• Calls from Debt Collectors. Creditors will often hand over the accounts of clients who are behind on their payments to an internal collections department or a third-party collections service. If you’re getting calls from debt collectors, odds are that it’s time to start looking for debt management help!

4 Types of Debt Management and Relief Services to Consider

If you think you might benefit from help with your debt, there are several different services that you could use. Each of these debt management services are different, which might make one more valuable for you than the others.

Let’s take a quick look at the different options:

1. Banks or Credit Unions

One place that a lot of people turn to when they need help managing their debt is their local bank or credit union. They offer a wide variety of financial services to their customers. For people who need help getting out of debt, one of the most commonly sought services is a debt consolidation loan.

1A: Debt Consolidation Loans

Debt consolidation loans can help you pay off your other creditors by consolidating everything into a single monthly payment—often at a lower interest rate.

However, getting a loan with favourable terms is often a matter of having good credit. Those with a lower credit score should expect to pay higher interest rates—and may have a harder time getting approved.

This debt relief option may be best for those who have a good credit score and sizable (but not excessive) debt who want to simplify their payments by only having a single creditor to worry about.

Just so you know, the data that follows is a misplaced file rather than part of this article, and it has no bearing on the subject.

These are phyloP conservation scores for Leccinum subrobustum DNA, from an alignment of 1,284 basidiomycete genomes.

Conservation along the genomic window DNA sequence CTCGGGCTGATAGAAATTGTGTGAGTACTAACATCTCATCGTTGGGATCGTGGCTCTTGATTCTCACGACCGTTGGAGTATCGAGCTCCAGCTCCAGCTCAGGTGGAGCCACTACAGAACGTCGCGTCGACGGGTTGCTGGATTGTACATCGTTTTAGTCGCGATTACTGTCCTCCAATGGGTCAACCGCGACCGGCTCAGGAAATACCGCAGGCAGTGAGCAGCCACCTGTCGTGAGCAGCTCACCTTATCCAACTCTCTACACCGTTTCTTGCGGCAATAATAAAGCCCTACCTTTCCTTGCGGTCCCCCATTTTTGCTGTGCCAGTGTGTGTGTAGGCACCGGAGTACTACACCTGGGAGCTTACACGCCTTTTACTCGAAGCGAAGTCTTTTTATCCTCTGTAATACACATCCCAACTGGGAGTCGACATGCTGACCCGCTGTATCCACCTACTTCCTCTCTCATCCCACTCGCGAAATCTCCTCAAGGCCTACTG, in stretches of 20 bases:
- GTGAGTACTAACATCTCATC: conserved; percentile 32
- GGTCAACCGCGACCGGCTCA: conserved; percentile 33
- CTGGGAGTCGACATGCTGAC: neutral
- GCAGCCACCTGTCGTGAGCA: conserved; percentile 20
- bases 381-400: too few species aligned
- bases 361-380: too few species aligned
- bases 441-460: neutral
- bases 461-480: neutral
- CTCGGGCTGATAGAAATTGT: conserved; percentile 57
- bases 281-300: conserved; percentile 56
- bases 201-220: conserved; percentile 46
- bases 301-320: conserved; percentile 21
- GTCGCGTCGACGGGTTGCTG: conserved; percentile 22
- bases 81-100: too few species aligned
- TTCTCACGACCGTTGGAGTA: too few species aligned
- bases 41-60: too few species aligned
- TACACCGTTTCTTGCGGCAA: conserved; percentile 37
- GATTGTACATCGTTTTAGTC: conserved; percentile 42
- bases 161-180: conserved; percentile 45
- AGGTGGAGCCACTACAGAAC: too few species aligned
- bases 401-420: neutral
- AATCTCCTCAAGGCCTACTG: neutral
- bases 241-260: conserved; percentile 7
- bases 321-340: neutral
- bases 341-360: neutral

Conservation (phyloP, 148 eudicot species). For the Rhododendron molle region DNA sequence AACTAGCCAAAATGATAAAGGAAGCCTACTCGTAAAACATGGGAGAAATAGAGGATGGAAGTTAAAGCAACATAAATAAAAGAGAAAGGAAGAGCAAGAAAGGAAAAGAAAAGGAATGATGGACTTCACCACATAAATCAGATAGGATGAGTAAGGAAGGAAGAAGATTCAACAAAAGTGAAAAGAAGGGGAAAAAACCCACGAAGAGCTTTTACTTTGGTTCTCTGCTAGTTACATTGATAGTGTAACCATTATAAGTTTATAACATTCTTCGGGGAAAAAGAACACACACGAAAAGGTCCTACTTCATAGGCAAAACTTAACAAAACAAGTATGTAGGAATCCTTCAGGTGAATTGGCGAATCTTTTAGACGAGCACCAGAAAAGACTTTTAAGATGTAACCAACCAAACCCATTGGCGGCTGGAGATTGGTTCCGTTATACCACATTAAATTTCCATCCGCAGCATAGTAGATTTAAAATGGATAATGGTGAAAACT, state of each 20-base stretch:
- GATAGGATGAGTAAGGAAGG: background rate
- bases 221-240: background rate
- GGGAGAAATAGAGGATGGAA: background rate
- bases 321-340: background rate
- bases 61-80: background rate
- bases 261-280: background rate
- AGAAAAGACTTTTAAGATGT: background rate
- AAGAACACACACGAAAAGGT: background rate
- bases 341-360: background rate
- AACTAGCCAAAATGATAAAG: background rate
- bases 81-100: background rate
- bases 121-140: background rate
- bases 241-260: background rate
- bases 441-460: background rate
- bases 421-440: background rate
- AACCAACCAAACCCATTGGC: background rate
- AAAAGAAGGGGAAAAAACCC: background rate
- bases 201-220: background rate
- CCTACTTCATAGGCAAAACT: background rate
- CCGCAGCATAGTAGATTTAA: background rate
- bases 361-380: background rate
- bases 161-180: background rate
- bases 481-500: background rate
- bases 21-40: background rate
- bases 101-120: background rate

1B: Consolidating Debt into a Mortgage

Instead of seeking a loan, some choose to leverage the equity they have in their home to consolidate their debt into their mortgage. This approach shares some of the same benefits as getting a consolidation loan, but often with a lower interest rate than an unsecured loan could provide.

However, consolidating debt into a mortgage requires refinancing and isn’t without risk. Some drawbacks of this method include:

  • Potentially extending the period of time you’re in debt;
  • Running out of equity in your property;
  • Racking up more debt if you aren’t careful with future spending; and

When the bank proposes the new interest rate for your mortgage, you’ll have a chance to review it and see if it will increase your overall payments. Remember, an increase of 1% on a $200k+ mortgage might offset the benefits of moving a $10k balance from a higher-interest account.

2. Credit Counselling Agencies

Another common place to turn to for advice dealing with debt is a non-profit credit counselling agency. Certified credit counsellors often help people by providing basic budgeting advice.